Covid-19: Next returns online with daily order limits

Clothing and homeware retailer Next has restarted its online business after temporarily halting it and closing its distribution centres at the end of March.

The company has started accepting online orders again after making several changes to its warehouses, and limiting the number of staff who can work on site. Next said it has set a limit of orders it can take in one day in line with its skeleton staff, and will not process any more orders once it reaches that point.

Customers looking to order goods after this level has been reached will be informed online that their orders will only be accepted from the following morning.

Next is promising contactless delivery, via its carrier partner Hermes. The retailer encourages customers to log-on to the new Hermes app to stipulate how products should be left at their homes, using the embedded ‘My Places’ function.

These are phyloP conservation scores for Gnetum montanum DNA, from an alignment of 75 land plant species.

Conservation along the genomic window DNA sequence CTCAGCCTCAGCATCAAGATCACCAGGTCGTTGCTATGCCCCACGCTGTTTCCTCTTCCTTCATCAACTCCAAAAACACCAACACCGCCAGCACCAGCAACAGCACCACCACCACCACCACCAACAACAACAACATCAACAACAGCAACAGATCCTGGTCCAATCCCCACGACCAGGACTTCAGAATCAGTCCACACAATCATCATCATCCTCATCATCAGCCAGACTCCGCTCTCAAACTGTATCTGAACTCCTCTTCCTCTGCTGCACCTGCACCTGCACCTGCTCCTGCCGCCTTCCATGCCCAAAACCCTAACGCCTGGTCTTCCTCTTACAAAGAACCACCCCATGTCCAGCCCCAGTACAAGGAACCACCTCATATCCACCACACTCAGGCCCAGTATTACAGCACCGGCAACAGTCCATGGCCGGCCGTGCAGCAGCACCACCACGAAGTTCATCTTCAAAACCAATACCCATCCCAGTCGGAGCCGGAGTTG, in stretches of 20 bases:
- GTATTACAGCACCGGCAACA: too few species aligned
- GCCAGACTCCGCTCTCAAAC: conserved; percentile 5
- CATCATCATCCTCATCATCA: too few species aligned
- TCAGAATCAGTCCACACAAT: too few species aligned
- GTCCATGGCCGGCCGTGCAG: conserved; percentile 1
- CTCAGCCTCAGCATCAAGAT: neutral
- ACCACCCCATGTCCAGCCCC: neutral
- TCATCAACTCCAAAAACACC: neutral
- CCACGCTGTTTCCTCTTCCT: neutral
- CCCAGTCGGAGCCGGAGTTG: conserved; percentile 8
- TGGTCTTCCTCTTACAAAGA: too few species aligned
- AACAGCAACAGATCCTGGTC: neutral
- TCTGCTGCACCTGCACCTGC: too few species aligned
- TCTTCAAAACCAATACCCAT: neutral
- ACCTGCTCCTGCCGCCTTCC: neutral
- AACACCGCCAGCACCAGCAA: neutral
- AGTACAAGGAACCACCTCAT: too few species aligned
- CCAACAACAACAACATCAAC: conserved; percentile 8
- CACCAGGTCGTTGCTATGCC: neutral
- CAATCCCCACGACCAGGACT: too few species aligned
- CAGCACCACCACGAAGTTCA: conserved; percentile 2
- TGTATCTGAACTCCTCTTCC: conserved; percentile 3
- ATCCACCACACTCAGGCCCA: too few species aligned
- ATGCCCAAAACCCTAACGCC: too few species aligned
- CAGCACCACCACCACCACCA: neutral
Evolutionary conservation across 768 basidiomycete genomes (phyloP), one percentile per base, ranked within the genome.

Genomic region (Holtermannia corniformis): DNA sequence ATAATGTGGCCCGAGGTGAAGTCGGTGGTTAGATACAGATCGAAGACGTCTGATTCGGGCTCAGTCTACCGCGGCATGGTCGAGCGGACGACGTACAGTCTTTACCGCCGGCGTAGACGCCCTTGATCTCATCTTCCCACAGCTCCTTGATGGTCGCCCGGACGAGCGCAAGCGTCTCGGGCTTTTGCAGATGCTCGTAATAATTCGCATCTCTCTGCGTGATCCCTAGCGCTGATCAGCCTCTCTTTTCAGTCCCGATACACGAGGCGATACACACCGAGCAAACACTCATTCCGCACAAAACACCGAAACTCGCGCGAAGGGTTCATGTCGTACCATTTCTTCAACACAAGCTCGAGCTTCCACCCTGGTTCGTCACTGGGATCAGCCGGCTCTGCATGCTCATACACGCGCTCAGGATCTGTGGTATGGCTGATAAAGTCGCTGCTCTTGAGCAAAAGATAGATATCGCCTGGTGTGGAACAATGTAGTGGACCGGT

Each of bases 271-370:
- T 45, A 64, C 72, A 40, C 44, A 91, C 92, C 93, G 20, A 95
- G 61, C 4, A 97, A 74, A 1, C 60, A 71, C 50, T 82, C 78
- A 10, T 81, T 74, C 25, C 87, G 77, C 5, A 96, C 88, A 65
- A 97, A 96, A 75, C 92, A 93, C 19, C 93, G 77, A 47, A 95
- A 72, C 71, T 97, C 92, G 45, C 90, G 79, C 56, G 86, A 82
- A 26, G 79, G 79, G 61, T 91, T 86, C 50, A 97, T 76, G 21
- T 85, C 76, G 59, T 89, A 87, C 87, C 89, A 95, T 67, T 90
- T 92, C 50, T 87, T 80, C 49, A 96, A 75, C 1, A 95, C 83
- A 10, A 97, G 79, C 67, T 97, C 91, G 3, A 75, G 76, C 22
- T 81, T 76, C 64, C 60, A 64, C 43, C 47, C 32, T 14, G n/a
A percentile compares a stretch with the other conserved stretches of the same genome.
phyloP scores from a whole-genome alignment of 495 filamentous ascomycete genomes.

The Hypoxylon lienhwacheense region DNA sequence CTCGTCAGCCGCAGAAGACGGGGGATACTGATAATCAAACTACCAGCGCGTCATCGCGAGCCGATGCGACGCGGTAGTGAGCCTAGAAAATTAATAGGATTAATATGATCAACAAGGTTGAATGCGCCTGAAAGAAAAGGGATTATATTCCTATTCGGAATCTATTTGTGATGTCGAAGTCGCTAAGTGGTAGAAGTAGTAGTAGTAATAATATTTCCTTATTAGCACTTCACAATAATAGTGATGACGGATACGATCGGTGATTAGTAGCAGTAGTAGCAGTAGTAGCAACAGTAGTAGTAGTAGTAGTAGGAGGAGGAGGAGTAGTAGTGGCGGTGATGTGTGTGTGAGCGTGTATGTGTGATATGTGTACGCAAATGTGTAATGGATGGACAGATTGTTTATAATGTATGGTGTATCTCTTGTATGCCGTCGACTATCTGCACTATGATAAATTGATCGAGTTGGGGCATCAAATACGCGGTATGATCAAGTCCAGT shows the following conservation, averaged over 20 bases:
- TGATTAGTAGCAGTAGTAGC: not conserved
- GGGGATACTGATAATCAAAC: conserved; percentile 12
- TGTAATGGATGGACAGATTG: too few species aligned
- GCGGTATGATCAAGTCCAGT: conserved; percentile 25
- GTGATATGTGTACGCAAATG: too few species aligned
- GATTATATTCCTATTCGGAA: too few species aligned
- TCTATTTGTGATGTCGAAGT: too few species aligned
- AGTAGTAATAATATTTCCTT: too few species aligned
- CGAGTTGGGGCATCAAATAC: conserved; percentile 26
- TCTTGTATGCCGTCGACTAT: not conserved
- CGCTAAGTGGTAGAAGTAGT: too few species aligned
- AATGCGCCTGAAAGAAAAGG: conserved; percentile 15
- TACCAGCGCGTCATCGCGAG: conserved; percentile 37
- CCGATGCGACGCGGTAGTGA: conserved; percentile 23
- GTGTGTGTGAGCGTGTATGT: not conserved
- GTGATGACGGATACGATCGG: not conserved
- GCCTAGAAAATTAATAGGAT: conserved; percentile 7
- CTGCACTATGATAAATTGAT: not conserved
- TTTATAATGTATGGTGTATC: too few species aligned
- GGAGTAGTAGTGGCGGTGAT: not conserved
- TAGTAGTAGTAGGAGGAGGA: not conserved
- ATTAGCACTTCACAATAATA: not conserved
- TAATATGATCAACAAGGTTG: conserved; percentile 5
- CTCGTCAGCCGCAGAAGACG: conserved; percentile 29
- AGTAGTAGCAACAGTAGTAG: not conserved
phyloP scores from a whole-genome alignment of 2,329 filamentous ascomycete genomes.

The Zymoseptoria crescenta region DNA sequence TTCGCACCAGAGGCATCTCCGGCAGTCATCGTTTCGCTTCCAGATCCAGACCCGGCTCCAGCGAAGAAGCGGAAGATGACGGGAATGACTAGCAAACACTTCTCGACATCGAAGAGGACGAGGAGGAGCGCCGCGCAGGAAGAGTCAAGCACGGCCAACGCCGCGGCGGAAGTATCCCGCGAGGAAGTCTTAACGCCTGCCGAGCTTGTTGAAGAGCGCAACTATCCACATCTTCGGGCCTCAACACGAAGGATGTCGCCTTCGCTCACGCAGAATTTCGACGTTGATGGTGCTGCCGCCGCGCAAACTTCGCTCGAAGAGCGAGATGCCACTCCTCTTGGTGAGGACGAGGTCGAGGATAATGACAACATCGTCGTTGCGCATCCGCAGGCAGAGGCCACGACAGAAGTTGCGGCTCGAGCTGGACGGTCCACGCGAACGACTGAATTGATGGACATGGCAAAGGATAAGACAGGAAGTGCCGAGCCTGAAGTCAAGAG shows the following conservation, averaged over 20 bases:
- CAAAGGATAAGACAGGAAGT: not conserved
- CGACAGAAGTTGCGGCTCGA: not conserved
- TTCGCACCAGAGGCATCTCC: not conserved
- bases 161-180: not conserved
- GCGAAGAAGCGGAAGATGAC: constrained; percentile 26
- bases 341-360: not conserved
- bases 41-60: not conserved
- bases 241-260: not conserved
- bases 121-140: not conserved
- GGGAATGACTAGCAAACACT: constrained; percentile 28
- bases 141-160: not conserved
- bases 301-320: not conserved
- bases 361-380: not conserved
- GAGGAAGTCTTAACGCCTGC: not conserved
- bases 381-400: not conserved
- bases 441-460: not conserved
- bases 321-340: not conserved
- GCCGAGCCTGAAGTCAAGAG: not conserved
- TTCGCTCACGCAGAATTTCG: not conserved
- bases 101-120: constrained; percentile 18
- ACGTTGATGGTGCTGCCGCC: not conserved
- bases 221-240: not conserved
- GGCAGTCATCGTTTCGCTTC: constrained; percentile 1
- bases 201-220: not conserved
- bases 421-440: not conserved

In line with government-advised social distancing measures, two-person delivery remains paused at Next, meaning large furniture items are unavailable. Indeed, Next had already implemented this measure prior to closing down its wider online business in March.

Despite the ongoing Covid-19 coronavirus crisis in the UK, which has forced the closure of all non-essential store retailing, online businesses and delivery are still encouraged by the government. However, several retailers, including River Island, Moss Bros, and Lush, have all opted to temporarily close down all aspects of their business to keep staff safe.

Next joins the likes of homeware retailer Dunelm on the list of companies which paused online business for a short period of time before reopening under a new structure and following different warehouse rules.

Next said that it has provided sanitisers for all warehouse workers, installed new sinks for more frequent handwashing, and rearranged staff rest areas so people can stay the required two metres apart for each other to reduce the risk of spreading Covid-19.

The retailer has also created a staggered entrance to its warehouses, and one-way systems on site to support social distancing protocol.